# Highly Composite Numbers

• May 8th 2007, 11:32 PM
fifthrapiers
Highly Composite Numbers
PROBLEM BELOW (Note, for this prob., you will need to know tau is the numbers of divisors function.

A positive integer n, n > = 1, is said to be highly composite if tau(m) < tau(n) for all pos. integers m < n. The first 6 highly composite integers are 1, 2, 4, 6, 12, 24, 36, 48.

1.) Show if n is highly composite int., and also m is a pos. int. with tau(m) > tau(n), then there will exist a highly composite int. k such that n < k <= m.

HINT: You don't need to use formula of tau(n); only use the fact that you're looking at the sequence of integers: tau(1), tau(2), tau(3), ..., tau(n), ..., tau(m).

2.) From #1, conclude that there exists an infinite number of highly composite integers,

3.) Prove if n is a highly composite int., then n = 2^(a_1)*3^(a_2)*5^(a_3)*...*p_(k)^(a_k), where p_k is the k-th prime and a_1 >= a_2 >= a_3 >= ... >= a_k >= 0.

HINT: prove by contrapositive. Two cases to consider --> 1st case: assume n is missing a prime which says there exists an i where p_i and P_(i + 2) are factors of n, but p_(i + 1) is not a factor of n.
2nd case: assume that the a's are not in non- increasing order, which says that there exists an i such that a_i <= a_(i + 1)

Note the converse is not true.
n = 72 = 2^3*3^2 doesn't skip primes and the exponents are decreasing. Yet, tau(6) = tau(72) = 12, and thus 72 is not highly composite.
• May 9th 2007, 06:42 AM
ThePerfectHacker
Quote:

Originally Posted by fifthrapiers
PROBLEM BELOW (Note, for this prob., you will need to know tau is the numbers of divisors function.

A positive integer n, n > = 1, is said to be highly composite if tau(m) < tau(n) for all pos. integers m < n. The first 6 highly composite integers are 1, 2, 4, 6, 12, 24, 36, 48.

1.) Show if n is highly composite int., and also m is a pos. int. with tau(m) > tau(n), then there will exist a highly composite int. k such that n < k <= m.

It is an easy proof. Since n is highly composite we have that t(n)>t(i) for all 1<=i<n.
Now we are told that t(m)>t(n).
Therefore m>n because otherwise m<=n contradicts the fact that n is highly composite.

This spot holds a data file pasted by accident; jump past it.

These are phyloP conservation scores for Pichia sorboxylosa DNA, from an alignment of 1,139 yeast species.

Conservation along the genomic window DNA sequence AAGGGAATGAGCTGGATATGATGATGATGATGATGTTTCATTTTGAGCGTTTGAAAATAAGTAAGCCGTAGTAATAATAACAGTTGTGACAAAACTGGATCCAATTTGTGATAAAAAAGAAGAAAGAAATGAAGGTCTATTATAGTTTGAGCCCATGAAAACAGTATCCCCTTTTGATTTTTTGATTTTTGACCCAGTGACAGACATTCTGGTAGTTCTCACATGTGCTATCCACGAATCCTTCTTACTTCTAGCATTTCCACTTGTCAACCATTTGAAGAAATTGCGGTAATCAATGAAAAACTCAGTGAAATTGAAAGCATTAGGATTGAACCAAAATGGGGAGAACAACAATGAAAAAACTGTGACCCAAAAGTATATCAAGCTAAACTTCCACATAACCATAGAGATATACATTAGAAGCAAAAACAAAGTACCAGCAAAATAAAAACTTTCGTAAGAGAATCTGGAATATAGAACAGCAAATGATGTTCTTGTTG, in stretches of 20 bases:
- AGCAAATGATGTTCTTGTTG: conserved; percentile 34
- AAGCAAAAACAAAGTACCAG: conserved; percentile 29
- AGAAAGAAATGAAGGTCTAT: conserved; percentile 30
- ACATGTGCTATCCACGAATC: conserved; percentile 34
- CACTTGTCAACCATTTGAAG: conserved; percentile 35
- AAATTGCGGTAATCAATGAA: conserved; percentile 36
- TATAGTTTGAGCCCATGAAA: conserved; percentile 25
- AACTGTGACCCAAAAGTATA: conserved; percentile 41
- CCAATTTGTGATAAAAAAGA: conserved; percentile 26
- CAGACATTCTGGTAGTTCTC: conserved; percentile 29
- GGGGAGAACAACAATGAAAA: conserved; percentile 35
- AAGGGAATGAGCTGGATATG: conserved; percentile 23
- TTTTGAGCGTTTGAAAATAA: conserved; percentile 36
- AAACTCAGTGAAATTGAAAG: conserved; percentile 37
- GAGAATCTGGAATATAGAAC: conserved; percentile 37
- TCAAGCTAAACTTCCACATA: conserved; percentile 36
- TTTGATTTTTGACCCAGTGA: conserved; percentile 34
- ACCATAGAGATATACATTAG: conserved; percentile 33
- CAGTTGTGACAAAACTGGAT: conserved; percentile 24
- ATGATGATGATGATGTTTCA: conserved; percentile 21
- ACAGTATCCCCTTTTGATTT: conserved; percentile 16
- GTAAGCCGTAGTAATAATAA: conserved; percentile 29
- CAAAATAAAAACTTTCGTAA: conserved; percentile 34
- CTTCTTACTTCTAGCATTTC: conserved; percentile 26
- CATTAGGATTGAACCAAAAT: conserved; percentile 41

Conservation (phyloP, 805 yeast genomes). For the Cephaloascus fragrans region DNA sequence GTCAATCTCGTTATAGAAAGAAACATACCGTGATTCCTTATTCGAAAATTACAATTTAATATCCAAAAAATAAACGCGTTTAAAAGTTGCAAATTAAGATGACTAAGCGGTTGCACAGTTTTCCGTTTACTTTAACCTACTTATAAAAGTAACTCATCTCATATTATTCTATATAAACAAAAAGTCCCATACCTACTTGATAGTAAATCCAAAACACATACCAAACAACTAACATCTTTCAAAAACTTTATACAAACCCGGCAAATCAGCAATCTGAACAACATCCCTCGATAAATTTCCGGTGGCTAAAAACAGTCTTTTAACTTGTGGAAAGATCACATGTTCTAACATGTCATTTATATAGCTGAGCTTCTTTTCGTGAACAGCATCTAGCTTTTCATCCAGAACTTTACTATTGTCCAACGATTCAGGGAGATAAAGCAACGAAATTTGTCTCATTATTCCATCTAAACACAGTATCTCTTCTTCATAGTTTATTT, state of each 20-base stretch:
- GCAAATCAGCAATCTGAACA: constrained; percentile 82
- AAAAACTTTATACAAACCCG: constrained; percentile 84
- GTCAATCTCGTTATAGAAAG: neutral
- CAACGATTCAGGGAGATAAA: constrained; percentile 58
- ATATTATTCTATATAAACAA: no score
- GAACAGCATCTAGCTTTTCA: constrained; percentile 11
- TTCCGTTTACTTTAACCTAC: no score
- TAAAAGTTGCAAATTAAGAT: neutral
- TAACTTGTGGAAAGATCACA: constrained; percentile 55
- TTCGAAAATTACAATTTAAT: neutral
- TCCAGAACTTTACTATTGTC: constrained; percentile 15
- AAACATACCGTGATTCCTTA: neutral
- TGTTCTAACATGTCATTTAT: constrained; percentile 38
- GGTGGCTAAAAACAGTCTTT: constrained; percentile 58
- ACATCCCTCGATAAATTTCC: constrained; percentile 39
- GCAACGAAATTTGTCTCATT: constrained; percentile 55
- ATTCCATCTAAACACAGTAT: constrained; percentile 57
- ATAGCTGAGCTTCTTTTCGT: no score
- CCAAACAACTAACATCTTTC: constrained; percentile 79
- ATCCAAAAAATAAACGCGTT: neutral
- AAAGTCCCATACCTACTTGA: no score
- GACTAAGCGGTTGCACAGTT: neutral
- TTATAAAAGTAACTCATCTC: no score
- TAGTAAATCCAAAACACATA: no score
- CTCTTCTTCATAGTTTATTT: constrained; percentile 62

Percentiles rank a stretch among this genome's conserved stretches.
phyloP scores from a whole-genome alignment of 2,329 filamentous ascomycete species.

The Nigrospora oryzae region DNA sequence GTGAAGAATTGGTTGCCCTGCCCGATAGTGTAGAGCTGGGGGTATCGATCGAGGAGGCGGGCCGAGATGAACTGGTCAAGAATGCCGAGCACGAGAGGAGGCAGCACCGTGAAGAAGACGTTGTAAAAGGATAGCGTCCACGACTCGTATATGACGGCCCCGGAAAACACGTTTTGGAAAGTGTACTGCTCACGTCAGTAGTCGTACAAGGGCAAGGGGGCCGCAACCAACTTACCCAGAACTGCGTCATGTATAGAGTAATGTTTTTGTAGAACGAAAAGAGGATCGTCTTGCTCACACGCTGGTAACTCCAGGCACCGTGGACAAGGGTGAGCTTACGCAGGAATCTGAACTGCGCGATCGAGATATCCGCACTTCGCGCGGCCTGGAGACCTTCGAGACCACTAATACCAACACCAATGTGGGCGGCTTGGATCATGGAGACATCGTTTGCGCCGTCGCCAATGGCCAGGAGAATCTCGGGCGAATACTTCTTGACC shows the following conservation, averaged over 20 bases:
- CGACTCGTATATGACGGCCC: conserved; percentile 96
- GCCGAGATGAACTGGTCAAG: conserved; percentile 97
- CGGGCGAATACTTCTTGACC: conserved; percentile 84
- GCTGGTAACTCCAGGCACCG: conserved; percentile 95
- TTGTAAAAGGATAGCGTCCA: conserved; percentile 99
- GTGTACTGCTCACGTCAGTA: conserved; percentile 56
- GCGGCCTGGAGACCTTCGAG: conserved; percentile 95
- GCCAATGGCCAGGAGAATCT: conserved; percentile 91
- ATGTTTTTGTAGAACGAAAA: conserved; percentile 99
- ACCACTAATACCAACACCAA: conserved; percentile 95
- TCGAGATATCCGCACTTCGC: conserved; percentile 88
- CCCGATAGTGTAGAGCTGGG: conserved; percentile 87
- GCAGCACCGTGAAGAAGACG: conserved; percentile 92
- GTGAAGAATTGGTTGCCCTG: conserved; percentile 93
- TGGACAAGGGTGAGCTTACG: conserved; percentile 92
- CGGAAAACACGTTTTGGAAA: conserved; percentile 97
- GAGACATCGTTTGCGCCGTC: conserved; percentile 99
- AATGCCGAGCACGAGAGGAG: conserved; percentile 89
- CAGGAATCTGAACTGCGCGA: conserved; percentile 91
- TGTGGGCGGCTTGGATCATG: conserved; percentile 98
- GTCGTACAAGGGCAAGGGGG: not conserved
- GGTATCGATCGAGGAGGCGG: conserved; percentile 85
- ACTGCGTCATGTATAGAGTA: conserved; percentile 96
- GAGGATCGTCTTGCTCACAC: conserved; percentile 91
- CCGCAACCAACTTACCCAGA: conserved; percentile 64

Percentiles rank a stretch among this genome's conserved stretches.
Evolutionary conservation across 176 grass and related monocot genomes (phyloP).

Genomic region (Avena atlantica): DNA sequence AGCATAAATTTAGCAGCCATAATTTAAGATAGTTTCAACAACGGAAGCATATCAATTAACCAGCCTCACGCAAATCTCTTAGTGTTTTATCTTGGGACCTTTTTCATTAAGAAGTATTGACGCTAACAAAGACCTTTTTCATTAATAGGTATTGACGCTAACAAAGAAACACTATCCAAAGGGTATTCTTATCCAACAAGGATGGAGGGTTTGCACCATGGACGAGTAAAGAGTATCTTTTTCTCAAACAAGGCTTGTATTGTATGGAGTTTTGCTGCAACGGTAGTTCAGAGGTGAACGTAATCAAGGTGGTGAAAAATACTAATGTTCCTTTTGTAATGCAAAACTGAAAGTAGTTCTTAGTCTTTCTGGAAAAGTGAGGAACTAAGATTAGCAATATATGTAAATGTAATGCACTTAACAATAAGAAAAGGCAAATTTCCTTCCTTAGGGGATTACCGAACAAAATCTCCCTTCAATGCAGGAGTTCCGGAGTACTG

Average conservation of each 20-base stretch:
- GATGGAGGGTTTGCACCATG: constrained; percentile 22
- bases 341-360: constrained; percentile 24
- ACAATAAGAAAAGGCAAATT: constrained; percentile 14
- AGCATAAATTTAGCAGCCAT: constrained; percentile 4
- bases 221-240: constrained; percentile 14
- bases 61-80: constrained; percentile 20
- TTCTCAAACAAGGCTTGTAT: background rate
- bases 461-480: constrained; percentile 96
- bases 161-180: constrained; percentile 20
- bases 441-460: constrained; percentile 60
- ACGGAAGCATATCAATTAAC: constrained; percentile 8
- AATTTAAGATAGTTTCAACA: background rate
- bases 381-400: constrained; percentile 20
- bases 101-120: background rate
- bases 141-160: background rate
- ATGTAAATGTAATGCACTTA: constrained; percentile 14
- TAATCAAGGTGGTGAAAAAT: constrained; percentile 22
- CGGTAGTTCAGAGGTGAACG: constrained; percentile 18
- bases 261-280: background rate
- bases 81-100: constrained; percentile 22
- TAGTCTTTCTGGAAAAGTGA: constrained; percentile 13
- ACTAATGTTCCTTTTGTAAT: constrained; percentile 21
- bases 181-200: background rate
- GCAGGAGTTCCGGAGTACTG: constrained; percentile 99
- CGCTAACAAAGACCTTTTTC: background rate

Now consider the list of integers,
t(1),t(2),t(3),...,t(n),t(n+1),...,t(m)
Look at the sublist,
t(n+1),t(n+2),...,t(m)
And choose the smallest maximal element (possible because this is finite).*
Call it k, thus, n<k<=m.
By our choice of k we have that t(k)>=t(i) for all n+1<=i<=m.
But we also have that t(k)>=t(m)>t(n)>t(j) for all 1<=j<n.
Thus, t(k)>=t(j) for all 1<=j<=k
Thus, t(k)>t(j) for all 1<=j<k by our choice of smallest.
Thus, by definition k is highly composite.
Q.E.D.

*)Given a non-empty set S of positive integers a "maximal element" is M so that M>=x for all x in S.
By smallest I mean the first in the list.
• May 9th 2007, 06:56 AM
ThePerfectHacker
Quote:

Originally Posted by fifthrapiers
2.) From #1, conclude that there exists an infinite number of highly composite integers,

Theorem: Given a positive integer n, then there exists another positive integer m>n so that t(n)<t(m).

Proof: The proof should seem obvious. Given any positive integer, you can find a huge number with many factors which will certainly exceede in number of divisors.
Here is the formal proof.
Given any positive integer n choose an odd prime p which does not divide n. Which is possible because there are infinitely many odd primes and n cannot contain all of them.
That means the gcd(p,n)=1.
Therefore choose m=p*n.
Thus, m>n certainly and t(m)=t(p*n)=t(p)*t(n)>t(n). (tau number function is weakly multiplicative).
By our previous observation there shall exist another highly composite number k, so that, n<k<=m.
Q.E.D.

Theorem: There are infinitely many highly composite number.

Proof: It is basically the proof above just expressed in mathematical rigor language. Assume that there are only finitely many in sake of a contradiction. Let S be the set of all highly composite numbers. This set is non-empty because 2 is in S (which I find funny because, 2, a prime, is highly composite :D ). Since this set is finite it has a maximal element*.
Call it t(M). Then by the previous theorem you can find N>M so that t(N)>t(M) where N is highly composite. Then N is not an element in the set because N is larger than all the elements. A contradiction. Thus there are infinitely many highly composite numbers.
Q.E.D.

*)Finite totally ordered sets always have maximal elements. This is a theorem in set theory. It should seem "obvious".
• May 9th 2007, 11:15 AM
ThePerfectHacker
Quote:

Originally Posted by fifthrapiers

3.) Prove if n is a highly composite int., then n = 2^(a_1)*3^(a_2)*5^(a_3)*...*p_(k)^(a_k), where p_k is the k-th prime and a_1 >= a_2 >= a_3 >= ... >= a_k >= 0.

That theorem is not completely true. It should say that if n>1 and highly composite ....

I am not going to prove by contrapositive. I will prove by contradiction (if that is what you really mean).

I want to show a_1>=a_2. Say a_1<a_2. Then form the number:
N=2^(a_2)*3^(a_1)*5^(a_3)*....*p_k^(a_k)
It is easy to see that N<n because we assumed a_1<a_2.
But yet, t(n)=(a_1+1)(a_2+1)...(a_k+1) and t(N)=(a_2+1)(a_1+1)...(a_k+1).
Thus, t(N)=t(n) and N<n.
Contradiction because n is highly composite.

I want to show that a_2>=a_3. Say a_2<a_3. Then form the number:
N=2^(a_1)*3^(a_3)*5^(a_2)*...*p_k^(a_k)
Again t(N)=t(n) with N<n.

Similarly for a_3>=a_4. And so on.

Thus, we shown that a_1>=a_2>=a_3>=...>=a_k
Q.E.D.